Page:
Attempt to Cover Up Gas Siphoning May Have Caused East Village Blast: Con Ed

Meanwhile, the second victim of the explosion, Moises Locon Yac, has been positively identified through DNA, officials said

Officials have identified the remains of a second missing man in the East Village explosion last week as authorities continue to investigate whether the blast may have been caused by an attempt hide illegal gas siphoning, utility workers confirmed to NBC 4 New York Wednesday. 

The mayor's office said DNA analysis has confirmed Moises Ismael Locon Yac, a 26-year-old busboy, as the second body found at the site of the explosion. Yac's family has been notified, officials said. 

Also Wednesday, Con Edison said authorities are looking into the possibility that someone had dismantled or hidden a siphoning apparatus from the gas line in a Second Avenue building before utility workers arrived for an inspection, then attempted to restore it in the moments before the blast rattled the neighborhood and sparked a raging, seven-alarm fire that destroyed three buildings and heavily damaged a fourth.

The public revelation comes several days after NBC 4 New York first reported source-based information that gas-line tampering was being eyed as a possible cause in the blast.

Nicholas Figueroa, a 23-year-old bowling alley worker on a date in the ground-floor sushi restaurant that exploded, and Moises Lucon Yac were killed in the blast, which injured more than two dozen people.

Inspectors from Con Ed visited the building about an hour before the March 26 explosion and determined work to upgrade gas service didn't pass inspection, locking the line to ensure it wouldn't be used and then leaving, officials said. The work underway was to put in a bigger line to serve the entire building, Con Ed President Craig Ivey said.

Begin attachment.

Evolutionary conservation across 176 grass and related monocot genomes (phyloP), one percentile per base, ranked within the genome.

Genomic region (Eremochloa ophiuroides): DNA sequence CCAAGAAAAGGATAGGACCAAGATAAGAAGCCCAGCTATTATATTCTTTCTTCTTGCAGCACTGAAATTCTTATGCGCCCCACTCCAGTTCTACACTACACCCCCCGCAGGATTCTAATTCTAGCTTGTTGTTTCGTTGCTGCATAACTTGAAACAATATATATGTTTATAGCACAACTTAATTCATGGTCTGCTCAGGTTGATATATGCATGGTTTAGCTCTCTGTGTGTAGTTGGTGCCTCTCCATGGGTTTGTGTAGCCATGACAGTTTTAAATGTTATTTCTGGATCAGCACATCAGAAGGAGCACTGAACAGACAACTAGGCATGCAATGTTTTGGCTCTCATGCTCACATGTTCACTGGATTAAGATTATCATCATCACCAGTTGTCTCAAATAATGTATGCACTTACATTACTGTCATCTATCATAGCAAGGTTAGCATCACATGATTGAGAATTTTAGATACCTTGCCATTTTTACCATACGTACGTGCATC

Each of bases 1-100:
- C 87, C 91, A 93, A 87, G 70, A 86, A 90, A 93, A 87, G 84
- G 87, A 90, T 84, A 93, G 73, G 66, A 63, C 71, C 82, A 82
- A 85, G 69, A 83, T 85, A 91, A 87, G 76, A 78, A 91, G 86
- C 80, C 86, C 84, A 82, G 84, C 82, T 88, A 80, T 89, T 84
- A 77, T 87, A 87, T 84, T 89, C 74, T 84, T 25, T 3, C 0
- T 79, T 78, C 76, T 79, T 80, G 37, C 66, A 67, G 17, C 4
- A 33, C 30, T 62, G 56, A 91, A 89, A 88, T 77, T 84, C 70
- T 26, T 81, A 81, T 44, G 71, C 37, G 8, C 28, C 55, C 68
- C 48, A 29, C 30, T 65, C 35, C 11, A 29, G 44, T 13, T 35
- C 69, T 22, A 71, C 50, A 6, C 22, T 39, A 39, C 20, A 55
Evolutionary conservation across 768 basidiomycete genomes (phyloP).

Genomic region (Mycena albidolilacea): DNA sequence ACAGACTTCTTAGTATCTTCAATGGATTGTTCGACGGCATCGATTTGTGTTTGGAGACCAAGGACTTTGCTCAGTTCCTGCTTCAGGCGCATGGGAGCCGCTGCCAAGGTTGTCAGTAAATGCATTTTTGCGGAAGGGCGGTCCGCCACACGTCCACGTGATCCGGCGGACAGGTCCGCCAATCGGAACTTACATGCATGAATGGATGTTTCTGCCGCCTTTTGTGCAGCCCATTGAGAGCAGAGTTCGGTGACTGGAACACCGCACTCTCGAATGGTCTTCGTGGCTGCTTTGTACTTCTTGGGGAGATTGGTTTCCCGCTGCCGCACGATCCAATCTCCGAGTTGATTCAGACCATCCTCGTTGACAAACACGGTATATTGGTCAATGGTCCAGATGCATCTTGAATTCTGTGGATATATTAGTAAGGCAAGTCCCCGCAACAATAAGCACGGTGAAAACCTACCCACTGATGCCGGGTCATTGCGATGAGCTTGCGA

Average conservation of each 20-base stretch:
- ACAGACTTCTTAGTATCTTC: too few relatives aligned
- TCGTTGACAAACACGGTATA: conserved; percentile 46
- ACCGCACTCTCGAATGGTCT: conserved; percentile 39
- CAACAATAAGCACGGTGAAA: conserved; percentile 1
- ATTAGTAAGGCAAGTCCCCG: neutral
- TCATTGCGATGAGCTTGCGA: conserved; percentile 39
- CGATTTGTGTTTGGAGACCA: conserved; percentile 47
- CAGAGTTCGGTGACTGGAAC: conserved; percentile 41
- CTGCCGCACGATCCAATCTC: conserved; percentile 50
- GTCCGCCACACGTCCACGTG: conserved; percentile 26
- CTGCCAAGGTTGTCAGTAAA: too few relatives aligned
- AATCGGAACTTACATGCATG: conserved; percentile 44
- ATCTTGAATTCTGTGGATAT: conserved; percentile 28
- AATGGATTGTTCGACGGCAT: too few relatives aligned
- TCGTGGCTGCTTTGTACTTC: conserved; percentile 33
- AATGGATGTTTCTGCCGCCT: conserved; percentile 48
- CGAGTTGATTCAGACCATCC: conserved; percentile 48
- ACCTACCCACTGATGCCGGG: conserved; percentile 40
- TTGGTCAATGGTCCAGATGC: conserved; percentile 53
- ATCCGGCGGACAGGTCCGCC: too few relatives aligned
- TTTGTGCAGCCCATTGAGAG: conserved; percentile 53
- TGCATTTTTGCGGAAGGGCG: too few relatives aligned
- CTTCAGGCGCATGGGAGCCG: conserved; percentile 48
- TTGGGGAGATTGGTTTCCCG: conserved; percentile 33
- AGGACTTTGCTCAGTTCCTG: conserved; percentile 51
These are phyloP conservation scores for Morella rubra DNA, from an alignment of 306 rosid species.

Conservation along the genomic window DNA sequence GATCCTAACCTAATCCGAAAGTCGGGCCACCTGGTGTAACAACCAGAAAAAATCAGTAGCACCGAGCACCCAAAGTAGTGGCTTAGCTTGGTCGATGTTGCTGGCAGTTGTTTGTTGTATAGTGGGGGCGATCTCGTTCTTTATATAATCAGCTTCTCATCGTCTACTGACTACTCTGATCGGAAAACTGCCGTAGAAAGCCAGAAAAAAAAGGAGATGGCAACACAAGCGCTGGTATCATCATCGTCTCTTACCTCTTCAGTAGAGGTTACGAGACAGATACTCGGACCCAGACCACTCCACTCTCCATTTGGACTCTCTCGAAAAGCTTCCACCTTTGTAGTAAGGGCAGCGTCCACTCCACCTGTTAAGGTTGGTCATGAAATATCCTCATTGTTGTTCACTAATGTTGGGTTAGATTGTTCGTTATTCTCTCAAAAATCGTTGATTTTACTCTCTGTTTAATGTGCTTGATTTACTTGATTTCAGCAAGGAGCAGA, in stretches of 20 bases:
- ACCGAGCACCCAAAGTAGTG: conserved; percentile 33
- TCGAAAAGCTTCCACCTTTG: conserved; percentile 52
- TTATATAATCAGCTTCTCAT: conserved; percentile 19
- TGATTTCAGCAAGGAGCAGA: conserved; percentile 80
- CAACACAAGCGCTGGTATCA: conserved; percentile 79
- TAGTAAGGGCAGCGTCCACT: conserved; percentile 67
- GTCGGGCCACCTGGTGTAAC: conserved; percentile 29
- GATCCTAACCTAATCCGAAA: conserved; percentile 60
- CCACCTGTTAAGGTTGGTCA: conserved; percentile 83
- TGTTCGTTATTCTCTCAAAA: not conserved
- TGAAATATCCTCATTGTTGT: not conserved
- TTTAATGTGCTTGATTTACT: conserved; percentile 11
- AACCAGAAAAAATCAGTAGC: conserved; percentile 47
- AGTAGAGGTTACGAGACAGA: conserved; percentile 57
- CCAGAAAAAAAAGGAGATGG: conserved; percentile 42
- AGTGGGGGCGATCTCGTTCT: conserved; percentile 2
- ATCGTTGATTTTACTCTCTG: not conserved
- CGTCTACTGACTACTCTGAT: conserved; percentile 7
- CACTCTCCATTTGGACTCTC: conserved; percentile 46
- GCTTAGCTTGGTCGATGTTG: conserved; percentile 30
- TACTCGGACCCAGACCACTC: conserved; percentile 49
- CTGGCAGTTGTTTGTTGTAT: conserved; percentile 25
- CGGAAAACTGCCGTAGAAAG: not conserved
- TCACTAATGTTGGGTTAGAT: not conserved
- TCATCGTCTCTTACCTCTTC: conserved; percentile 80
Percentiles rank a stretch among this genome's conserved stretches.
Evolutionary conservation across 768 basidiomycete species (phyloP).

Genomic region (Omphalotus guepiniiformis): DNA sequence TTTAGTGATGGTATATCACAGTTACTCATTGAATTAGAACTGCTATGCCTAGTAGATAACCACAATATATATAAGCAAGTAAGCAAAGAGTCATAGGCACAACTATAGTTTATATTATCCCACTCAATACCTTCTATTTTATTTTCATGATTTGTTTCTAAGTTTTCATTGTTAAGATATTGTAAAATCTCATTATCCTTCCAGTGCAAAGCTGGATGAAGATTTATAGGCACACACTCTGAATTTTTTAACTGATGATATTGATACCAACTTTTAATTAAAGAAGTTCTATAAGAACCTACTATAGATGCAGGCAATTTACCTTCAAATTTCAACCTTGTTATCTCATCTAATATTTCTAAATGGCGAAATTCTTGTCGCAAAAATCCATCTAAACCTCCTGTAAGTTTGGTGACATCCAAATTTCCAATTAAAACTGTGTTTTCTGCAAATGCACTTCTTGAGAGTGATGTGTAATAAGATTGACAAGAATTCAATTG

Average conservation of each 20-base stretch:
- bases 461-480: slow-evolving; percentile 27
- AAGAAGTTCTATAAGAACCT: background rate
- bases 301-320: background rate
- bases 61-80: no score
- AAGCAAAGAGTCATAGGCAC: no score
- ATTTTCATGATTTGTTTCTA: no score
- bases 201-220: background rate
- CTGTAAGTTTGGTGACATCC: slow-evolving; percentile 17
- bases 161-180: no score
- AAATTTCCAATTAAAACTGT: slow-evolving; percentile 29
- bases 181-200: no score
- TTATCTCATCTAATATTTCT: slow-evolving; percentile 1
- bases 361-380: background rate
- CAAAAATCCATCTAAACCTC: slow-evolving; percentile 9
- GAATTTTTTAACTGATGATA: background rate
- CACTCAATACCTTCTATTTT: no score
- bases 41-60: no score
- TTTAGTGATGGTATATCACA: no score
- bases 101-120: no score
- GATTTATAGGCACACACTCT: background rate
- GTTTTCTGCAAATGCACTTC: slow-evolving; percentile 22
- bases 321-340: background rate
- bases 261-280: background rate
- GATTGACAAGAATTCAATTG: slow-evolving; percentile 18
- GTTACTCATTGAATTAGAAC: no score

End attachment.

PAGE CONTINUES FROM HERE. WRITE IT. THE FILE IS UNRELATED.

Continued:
Fifteen minutes later, the sushi restaurant's owner smelled gas and called the landlord, who called the general contractor, Chief of Detectives Robert Boyce said. No one called 911 or Con Ed.

The contractor, Dilber Kukic, and the owner's son went into the basement and opened a door, and the subsequent explosion burning their faces, Boyce said.

Kukic -- who's facing unrelated charges of bribing an undercover investigator posing as a housing inspector -- declined through his lawyer to comment on the circumstances surrounding the explosion. City records show Kukic got a permit last June for plumbing, flooring, removing partition walls and other work at the building.

Con Edison had previously inspected the line in August, the utility said, and discovered the line had been illegally tapped. The discovery led Con Edison to shut down gas service to the building for about 10 days while the building owner made repairs. Gas service was restored after the utility deemed it safe, the utility said.

The authority said that the building's owners may have been siphoning gas, which was intended for the sushi restaurant, for more than a year. 

Hundreds of people were forced out of their homes by the explosion; one couple told NBC 4 New York they returned from vacation to find they had lost everything, including their cat. De Blasio said most displaced residents had moved back in by Monday. Less than 50 units remained under vacate order, he said. 

Copyright AP - Associated Press
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